Ethereum, gnawed from the inside – On November 11th, Ethereum learned, at its own expense, the risks of relying on a centralised service. Service provider Infura went offline due to a bad update, which led to an unexpected hard fork on the Ethereum blockchain.
A “surprise” hard fork
You have probably already seen on social networks that Ethereum had encountered a major problem on November 11th.
The developer employed by Blockchair, Nikita Zhavoronkov, published a Twitter thread retracing the various events that led to this famous surprise hard fork by Ethereum.
In fact, Ethereum’s developers solved a bug that had been dormant for 2 years that affected the Geth client (the most widely used on the Ethereum network). To fix this old and cumbersome bug, they had to make available an update for Ethereum customers.
However, many service providers did not perform the update to the new version, which led to the creation of a parallel chain. Thus the surprise hard fork took place at block 11234873 of the Ethereum chain.
ETC Ethereum classic fork
According to Nikita Zhavoronkov, this failure of consensus should not be underestimated. He even goes so far as to compare this unfortunate event to the historic catastrophe of the DAO hack, which occurred in 2016 :
“In my opinion, the failure of today’s consensus on Ethereum should not be underestimated and should be considered the most serious problem Ethereum has faced since the DAO debacle four years ago. An investigation is currently underway. »
The developers have since fixed the bug and everything is back to normal. Nevertheless, this has not prevented Ethereum’s detractors from taking the lead.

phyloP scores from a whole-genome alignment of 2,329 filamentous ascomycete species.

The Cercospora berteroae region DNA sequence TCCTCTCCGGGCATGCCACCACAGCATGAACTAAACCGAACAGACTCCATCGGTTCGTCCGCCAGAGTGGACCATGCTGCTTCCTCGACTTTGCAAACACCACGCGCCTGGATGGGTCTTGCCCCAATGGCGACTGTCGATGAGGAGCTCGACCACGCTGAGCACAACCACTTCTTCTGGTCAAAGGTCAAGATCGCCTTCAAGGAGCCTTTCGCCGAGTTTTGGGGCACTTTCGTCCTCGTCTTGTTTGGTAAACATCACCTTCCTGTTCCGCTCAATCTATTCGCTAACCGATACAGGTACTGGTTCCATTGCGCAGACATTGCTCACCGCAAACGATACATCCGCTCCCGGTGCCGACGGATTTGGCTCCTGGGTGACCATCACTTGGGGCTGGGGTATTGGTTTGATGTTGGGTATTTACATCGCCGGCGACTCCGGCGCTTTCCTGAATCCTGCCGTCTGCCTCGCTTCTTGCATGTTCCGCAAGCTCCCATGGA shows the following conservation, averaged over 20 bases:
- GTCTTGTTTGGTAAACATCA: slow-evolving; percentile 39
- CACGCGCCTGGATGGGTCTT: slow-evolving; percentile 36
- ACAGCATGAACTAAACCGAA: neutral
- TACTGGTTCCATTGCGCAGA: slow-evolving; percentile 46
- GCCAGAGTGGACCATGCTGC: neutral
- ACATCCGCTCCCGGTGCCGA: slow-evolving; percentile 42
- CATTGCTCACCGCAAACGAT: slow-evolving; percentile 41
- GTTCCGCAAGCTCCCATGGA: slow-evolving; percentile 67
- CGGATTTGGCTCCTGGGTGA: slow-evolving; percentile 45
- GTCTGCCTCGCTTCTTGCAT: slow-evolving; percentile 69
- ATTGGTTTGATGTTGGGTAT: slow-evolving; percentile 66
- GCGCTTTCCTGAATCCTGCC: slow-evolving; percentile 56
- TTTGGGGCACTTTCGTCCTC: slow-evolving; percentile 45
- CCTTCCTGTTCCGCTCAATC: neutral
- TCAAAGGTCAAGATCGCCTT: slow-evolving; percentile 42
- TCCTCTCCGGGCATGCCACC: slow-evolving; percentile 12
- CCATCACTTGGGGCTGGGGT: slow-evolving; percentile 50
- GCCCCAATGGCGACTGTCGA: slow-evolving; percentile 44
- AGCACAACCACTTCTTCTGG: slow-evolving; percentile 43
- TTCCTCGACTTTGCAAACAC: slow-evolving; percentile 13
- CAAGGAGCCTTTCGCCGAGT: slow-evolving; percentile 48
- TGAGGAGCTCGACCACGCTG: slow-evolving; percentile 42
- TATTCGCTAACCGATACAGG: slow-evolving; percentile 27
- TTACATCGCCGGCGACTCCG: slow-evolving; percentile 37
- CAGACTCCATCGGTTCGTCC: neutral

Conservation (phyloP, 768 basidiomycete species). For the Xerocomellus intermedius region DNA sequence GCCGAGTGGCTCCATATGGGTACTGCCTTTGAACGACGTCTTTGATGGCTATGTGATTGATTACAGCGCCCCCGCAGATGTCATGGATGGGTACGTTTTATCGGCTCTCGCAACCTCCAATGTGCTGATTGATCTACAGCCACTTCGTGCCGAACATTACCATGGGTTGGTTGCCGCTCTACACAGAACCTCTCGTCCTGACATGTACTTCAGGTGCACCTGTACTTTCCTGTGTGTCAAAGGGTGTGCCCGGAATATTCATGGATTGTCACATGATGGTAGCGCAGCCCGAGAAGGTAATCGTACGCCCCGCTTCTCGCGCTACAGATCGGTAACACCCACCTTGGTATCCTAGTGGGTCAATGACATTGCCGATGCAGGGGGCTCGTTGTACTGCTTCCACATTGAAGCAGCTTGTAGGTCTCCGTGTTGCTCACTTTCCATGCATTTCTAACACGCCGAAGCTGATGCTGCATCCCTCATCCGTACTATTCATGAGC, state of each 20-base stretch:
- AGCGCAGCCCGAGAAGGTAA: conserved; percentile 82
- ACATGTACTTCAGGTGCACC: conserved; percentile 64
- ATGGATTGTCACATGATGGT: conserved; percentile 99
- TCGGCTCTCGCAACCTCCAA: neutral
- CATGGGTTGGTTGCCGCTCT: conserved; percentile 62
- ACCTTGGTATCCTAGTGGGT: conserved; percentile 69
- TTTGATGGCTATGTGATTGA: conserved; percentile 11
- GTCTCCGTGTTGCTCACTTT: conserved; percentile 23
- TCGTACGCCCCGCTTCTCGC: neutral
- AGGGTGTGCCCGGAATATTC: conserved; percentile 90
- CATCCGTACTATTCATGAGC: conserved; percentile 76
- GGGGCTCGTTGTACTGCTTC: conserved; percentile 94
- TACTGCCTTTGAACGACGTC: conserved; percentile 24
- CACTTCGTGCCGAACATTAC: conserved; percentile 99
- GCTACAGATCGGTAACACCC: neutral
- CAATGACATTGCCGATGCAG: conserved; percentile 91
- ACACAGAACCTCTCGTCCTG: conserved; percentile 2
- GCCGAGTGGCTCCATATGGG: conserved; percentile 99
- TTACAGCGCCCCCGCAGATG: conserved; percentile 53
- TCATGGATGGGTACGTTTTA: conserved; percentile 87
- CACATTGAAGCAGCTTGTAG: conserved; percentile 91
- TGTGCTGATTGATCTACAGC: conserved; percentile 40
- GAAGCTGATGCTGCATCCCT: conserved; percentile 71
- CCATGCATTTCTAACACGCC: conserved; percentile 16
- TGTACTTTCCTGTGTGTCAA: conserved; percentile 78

Blessed bread for detractors
Following the incident (which has already been resolved), messages have multiplied on Twitter to question Ethereum’s security and its dependence on third party services, such as Infura, which has now been taken out of service. Infura in fact serves as a gateway for a significant part of the network actors to access the data of the Ethereum blockchain – without having to operate a complete node on their side.
Nevertheless, the problem of the potential dependence of the Ethereum network on Infura is nothing new in the crypto debate. Already in 2018, Gregory wrote an article on this subject, which warned of the importance that Infura was already assuming within the Ethereum ecosystem.
Although practical, the fact that many of the Ethereum protocols rely on Infura makes it a potential single point of failure, which can occasionally weaken the entire network.
Unfortunately, this debate has been going on for many years now. And if it is sometimes difficult to discern the true from the false in the midst of the various chapel quarrels, it is clear that yesterday’s episode raises questions, and with good reason. To be continued!